IRELAND - Demand for cattle in Ireland remains strong with meat plants paying €4.00/kg base price for heifers and €3.90 to €3.95 base price for steers.
IFA President Eddie Downey (pictured) said with the large kills of recent weeks, supplies are expected to tighten sharply.
Mr Downey said the Christmas market demand for beef, especially in Ireland’s main market the UK, is particularly strong, where prices have reached the equivalent of €4.75/kg for R3 grade steers.
He said with all of the grass cattle gone at this stage, farmers selling cattle out of sheds need to see prices kick in order to make a margin.
A lot of different deals on prices are being done to get cattle, ranging from a base price of €4.00/kg for heifers to an all-in price of €4.10/kg for R grade steers in some outlets.
At a meeting with the Minister for Agriculture Simon Coveney in Dublin last week, Mr Downey said it is vitally important that all of the agreed outcomes from the Minister’s Beef Forum are fully implemented by the factories.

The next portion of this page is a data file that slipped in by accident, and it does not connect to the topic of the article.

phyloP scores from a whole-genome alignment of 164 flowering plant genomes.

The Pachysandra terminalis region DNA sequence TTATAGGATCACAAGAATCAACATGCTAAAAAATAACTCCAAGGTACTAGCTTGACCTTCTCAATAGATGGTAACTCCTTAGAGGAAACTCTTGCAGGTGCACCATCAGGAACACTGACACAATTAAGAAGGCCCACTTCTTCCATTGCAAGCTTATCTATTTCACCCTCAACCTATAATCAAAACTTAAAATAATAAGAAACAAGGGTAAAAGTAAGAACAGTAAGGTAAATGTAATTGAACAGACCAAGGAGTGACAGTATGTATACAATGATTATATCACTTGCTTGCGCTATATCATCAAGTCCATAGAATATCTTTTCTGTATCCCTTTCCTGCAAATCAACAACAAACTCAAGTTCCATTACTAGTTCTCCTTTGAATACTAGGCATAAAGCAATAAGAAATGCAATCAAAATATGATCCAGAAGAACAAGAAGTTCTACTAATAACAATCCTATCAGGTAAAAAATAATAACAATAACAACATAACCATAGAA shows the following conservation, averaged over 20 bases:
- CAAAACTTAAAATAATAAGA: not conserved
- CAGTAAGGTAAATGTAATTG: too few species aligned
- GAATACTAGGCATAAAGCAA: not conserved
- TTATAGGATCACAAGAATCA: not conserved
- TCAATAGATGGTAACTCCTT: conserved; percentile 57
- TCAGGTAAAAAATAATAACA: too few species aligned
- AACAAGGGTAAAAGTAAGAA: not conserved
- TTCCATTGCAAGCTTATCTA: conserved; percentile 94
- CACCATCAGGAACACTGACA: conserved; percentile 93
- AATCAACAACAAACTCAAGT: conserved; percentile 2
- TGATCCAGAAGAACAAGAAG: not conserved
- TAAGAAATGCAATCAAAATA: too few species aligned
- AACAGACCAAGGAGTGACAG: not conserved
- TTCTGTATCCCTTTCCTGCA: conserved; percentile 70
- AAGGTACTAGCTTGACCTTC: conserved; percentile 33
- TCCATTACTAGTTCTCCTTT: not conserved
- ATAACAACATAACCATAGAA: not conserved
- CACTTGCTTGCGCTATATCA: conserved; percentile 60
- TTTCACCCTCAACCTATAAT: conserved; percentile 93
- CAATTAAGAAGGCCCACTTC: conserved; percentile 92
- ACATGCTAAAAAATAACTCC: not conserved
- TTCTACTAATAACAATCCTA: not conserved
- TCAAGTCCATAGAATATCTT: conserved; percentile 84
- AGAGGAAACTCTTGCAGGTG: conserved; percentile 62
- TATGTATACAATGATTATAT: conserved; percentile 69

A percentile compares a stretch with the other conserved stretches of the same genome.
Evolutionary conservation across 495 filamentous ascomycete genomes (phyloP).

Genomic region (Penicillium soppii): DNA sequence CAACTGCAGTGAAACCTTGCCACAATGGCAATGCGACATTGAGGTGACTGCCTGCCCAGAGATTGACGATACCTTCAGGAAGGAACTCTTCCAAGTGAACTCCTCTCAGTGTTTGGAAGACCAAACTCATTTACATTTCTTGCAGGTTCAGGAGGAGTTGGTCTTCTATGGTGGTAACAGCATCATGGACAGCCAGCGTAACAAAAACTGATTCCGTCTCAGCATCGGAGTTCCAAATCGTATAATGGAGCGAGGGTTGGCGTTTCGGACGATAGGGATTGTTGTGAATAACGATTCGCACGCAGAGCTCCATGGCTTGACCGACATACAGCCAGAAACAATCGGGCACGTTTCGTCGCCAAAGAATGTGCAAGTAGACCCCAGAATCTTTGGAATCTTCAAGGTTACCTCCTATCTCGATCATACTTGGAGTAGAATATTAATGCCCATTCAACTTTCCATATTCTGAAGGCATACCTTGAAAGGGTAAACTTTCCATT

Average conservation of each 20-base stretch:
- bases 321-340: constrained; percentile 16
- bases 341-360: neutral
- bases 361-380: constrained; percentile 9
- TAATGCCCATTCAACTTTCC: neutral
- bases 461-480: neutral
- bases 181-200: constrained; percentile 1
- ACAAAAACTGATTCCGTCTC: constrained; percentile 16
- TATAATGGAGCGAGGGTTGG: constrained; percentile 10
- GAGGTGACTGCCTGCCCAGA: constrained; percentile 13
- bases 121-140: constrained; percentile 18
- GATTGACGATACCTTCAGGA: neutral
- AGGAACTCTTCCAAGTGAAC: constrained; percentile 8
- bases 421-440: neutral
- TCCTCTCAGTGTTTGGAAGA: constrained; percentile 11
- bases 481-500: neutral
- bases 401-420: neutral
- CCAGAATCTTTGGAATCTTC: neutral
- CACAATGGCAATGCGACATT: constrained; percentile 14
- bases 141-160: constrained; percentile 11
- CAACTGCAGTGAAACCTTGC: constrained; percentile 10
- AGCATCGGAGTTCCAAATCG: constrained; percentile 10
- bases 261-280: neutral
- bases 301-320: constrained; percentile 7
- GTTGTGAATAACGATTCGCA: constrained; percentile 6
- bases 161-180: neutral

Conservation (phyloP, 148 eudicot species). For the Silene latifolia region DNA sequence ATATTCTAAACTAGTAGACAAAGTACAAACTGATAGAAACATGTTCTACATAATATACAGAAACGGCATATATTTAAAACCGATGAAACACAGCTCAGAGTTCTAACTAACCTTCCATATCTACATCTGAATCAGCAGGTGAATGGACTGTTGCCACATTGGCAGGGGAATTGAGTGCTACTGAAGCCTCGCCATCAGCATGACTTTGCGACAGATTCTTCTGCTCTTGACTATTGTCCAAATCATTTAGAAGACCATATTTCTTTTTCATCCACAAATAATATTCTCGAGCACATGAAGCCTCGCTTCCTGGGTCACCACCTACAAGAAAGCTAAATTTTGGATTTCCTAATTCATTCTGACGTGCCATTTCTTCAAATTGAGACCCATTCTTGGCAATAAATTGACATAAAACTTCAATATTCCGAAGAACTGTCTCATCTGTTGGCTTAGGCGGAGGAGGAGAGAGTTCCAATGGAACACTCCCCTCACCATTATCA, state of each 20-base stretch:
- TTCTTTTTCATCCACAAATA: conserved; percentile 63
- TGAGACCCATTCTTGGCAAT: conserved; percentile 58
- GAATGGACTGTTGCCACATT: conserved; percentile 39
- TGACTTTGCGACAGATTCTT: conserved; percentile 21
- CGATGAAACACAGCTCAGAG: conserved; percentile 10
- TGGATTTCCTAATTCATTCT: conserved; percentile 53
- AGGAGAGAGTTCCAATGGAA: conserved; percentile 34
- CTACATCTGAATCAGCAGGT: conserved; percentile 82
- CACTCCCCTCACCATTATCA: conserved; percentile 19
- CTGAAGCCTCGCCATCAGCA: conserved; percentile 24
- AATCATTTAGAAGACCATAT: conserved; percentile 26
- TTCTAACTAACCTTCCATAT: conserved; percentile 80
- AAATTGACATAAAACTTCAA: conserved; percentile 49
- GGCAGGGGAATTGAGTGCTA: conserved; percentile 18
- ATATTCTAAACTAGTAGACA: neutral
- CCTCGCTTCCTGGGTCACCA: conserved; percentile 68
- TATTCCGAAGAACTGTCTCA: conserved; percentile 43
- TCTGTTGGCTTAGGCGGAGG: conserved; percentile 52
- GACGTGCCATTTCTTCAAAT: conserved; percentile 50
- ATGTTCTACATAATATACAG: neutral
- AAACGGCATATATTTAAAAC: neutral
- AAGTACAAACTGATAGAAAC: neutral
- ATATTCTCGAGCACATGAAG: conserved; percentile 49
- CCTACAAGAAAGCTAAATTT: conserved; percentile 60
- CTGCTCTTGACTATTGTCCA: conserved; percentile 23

Mr Downey said he raised a number of issues with the Minister where some meat plants have imposed dual base prices around non Quality Assured stock and weight penalties contrary to what was agreed at the Beef Forum.
He told the Minister that this is a very serious issue that he must take up with directly with MII and the factories.
Mr Downey said the Beef Forum outcome is very clear and states “processors agree there will be no dual base pricing for steers or heifers in individual processing plants, by breed, age or weight or Quality Assurance status.”
The Beef Forum outcome also states “Processors will agree not to impose any price penalties on any animals based on weight up to 31 December 2015.”
IFA National Livestock Chairman Henry Burns said the Teagasc headline that Beef Farm incomes are down five in 2014 completely hides the real income crisis in the livestock sector and conceals the fact that the latest income fall comes on top of cuts in the order of 13 per cent to 22 per cent in 2013, when livestock incomes ranged from €9,469 to €15,595.
He said the stark reality of the situation is that most livestock farmers suffered a price cut ranging from €150 to €200 per head on finished cattle all year and lost money.
TheMeatSite News Desk